A heat pump captures heat from outdoor air, uses electricity to make that heat hotter, and transfers that heat into your home. It uses the renewable thermal energy in outdoor air (originally from the sun!) to heat your home. The idea of using the low temperature heat in outdoor air to make high temperature heat in your house sounds kind of magic, and it is, but it's also very common. Fridges and air-conditioners use exactly the same technology to move heat from a cold place (inside the fridge or the cooled building) to a hot place (outside the fridge or the outdoor air on a hot day).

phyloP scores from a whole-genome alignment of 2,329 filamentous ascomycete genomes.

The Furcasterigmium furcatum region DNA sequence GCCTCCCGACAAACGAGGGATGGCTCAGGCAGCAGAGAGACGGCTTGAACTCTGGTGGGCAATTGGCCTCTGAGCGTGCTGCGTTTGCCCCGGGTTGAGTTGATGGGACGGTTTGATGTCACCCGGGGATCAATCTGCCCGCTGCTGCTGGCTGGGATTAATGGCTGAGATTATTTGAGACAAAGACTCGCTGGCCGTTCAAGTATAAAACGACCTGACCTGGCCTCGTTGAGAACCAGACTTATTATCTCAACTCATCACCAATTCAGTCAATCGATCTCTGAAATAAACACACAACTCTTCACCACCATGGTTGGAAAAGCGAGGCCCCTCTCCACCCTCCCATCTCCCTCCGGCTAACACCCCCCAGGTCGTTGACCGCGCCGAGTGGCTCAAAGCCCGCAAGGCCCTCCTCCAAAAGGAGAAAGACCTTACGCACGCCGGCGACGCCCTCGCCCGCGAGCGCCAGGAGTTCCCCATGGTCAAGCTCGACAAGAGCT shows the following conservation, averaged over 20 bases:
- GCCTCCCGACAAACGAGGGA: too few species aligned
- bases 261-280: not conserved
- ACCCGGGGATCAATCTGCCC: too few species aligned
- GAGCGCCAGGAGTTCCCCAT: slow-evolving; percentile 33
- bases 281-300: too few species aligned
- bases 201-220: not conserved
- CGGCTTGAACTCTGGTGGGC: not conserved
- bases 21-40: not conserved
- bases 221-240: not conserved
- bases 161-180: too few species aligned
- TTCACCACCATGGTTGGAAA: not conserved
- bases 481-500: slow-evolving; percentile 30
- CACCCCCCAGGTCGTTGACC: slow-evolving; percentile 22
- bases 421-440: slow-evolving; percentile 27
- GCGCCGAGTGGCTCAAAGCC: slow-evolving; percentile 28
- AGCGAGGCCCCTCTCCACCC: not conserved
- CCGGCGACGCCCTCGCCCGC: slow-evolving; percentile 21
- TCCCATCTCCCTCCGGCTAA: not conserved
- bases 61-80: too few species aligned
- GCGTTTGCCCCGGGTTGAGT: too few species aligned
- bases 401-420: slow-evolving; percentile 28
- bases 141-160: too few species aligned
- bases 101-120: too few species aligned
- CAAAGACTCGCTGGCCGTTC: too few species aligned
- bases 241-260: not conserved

The technology that performs this magic is called a refrigeration cycle. Refrigerant in the heat pump is first expanded to a really low pressure. The process of expansion makes it very cold. That very cold refrigerant then runs through a heat exchanger while outdoor air is blown passed the heat exchanger. Because the refrigerant is colder than the outdoor air, heat is transferred from the outdoor air to the refrigerant. We have now successfully captured the renewable heat! The next step is for the compressor to compress that refrigerant to a much higher pressure. This is the part of the cycle that uses electricity. The process of compression makes the refrigerant very hot. The hot refrigerant then runs past another heat exchanger where it transfers that heat to the water circulating around your home. If you home needs heating then that water either circulates around your radiators. If instead you need hot water then it goes to yet another heat exchanger in your hot water tank and transfers the heat into your hot water tank.